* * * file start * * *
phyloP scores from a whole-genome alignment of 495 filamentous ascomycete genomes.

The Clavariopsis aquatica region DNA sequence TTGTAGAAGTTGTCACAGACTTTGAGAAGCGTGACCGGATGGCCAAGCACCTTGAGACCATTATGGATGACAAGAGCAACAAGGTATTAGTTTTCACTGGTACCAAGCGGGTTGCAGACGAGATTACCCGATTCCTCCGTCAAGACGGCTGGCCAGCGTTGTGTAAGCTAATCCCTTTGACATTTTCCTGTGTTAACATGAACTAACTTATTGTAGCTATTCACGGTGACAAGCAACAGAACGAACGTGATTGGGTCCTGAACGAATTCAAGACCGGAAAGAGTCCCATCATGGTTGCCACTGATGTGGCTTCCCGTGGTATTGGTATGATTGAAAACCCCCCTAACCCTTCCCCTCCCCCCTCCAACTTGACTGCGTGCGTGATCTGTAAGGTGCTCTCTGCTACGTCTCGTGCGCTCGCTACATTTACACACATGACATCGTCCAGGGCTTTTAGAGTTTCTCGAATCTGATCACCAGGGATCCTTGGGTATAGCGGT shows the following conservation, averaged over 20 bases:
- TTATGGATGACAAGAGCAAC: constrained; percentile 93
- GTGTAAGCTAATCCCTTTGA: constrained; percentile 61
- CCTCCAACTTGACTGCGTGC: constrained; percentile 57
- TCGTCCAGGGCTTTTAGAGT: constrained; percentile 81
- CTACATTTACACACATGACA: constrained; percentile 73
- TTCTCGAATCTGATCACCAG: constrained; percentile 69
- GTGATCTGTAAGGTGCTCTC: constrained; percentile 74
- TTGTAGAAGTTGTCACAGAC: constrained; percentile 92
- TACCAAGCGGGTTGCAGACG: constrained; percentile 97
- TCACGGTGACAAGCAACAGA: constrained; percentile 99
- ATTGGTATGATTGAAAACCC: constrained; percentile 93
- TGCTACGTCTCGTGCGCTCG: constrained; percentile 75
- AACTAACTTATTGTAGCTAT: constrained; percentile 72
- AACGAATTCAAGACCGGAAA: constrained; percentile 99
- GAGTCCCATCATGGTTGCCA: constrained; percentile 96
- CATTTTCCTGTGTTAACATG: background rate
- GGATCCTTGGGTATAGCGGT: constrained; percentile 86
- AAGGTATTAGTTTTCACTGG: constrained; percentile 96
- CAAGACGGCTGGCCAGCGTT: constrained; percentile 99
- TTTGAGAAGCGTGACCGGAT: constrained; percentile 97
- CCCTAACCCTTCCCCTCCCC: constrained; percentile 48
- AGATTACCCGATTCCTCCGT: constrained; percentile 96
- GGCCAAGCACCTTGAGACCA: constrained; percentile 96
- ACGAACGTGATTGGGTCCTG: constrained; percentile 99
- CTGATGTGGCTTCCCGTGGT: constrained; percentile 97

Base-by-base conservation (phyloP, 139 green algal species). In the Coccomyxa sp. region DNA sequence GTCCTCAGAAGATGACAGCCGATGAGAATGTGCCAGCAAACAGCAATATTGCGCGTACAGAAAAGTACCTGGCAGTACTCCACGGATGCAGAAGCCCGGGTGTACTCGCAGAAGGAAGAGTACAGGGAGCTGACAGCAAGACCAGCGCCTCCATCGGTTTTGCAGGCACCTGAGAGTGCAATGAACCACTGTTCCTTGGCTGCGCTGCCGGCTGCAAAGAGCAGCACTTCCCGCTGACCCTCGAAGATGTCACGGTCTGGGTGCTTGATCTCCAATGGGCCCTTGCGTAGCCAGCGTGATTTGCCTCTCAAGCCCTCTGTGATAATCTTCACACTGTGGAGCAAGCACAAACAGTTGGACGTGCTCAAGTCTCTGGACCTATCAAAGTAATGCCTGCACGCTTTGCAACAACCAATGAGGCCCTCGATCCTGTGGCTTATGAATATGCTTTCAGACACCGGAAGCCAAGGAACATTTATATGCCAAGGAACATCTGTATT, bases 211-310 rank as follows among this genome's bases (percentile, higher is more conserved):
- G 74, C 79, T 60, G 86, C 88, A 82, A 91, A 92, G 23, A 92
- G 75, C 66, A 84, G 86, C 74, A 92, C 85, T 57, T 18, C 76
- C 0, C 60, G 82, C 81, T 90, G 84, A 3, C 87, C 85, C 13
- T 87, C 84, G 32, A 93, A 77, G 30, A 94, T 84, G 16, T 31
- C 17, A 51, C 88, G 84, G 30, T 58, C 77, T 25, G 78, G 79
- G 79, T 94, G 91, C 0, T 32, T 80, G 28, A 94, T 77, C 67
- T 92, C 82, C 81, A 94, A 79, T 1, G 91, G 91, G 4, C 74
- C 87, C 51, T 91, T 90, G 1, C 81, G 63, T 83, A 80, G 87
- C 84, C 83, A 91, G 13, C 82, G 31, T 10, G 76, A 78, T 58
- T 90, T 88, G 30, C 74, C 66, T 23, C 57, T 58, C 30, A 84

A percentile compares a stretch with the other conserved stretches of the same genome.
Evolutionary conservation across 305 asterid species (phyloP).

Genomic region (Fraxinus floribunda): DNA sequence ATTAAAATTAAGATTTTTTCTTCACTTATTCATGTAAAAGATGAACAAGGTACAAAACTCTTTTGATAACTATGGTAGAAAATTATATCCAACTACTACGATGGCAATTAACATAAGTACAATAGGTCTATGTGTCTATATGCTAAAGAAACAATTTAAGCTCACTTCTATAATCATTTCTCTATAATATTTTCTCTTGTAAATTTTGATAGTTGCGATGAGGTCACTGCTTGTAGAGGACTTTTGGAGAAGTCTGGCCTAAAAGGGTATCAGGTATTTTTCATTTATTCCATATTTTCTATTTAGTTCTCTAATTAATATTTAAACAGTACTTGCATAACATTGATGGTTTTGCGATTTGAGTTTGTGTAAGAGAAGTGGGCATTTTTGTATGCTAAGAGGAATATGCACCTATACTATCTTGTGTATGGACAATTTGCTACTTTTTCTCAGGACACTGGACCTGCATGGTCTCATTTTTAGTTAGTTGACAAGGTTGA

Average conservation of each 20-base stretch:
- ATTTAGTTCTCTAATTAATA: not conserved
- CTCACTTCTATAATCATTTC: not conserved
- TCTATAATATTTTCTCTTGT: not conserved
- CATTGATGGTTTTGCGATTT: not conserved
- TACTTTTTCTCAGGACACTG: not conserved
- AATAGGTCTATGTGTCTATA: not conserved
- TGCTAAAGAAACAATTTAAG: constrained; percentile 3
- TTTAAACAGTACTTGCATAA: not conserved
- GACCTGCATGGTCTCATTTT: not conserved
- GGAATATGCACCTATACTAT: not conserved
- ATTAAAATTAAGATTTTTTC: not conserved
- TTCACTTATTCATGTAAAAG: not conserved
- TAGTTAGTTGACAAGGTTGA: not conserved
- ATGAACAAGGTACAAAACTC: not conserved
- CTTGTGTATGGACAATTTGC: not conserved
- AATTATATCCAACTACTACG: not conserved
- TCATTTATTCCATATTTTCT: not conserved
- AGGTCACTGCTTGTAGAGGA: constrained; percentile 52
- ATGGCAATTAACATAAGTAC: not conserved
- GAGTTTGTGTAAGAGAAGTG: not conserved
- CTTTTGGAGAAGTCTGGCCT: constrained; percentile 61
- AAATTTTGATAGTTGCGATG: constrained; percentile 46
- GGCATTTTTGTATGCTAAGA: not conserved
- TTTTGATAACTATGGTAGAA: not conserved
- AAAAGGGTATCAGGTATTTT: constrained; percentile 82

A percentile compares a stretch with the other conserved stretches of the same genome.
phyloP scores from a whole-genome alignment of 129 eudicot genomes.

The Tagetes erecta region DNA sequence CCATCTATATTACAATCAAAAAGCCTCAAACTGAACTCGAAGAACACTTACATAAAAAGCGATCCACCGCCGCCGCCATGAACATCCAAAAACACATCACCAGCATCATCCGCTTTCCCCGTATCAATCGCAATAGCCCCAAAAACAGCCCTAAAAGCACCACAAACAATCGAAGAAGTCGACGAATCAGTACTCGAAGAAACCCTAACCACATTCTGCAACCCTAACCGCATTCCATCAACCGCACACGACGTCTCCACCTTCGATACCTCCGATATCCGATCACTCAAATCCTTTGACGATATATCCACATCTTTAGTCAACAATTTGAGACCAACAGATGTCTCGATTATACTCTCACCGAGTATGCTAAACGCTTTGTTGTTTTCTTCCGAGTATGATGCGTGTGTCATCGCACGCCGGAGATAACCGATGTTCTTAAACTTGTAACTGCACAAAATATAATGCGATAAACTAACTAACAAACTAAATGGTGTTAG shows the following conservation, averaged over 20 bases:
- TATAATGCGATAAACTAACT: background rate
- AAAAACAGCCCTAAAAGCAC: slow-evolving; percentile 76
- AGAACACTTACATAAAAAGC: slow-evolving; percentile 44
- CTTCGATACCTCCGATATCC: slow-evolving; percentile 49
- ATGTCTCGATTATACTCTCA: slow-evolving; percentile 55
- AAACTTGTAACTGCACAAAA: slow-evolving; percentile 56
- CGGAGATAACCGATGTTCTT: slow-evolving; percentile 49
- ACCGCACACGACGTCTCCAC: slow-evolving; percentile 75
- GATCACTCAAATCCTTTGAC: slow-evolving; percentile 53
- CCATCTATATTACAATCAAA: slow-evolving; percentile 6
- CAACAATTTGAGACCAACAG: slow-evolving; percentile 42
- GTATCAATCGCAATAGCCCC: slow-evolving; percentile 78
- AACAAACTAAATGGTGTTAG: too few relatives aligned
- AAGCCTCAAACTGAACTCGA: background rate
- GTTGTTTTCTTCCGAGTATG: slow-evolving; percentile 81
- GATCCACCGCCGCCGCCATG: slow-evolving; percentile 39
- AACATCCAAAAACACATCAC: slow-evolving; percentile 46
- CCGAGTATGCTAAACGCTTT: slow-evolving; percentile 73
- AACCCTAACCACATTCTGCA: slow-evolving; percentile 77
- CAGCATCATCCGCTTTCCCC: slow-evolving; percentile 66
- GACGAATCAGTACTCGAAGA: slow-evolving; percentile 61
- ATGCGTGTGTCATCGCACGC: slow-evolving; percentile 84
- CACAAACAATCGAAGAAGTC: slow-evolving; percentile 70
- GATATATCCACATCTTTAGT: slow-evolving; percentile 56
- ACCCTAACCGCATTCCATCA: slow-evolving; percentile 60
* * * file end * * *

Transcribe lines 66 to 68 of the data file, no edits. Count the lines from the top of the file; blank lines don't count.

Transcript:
- TTTTGATAACTATGGTAGAA: not conserved
- AAAAGGGTATCAGGTATTTT: constrained; percentile 82

A percentile compares a stretch with the other conserved stretches of the same genome.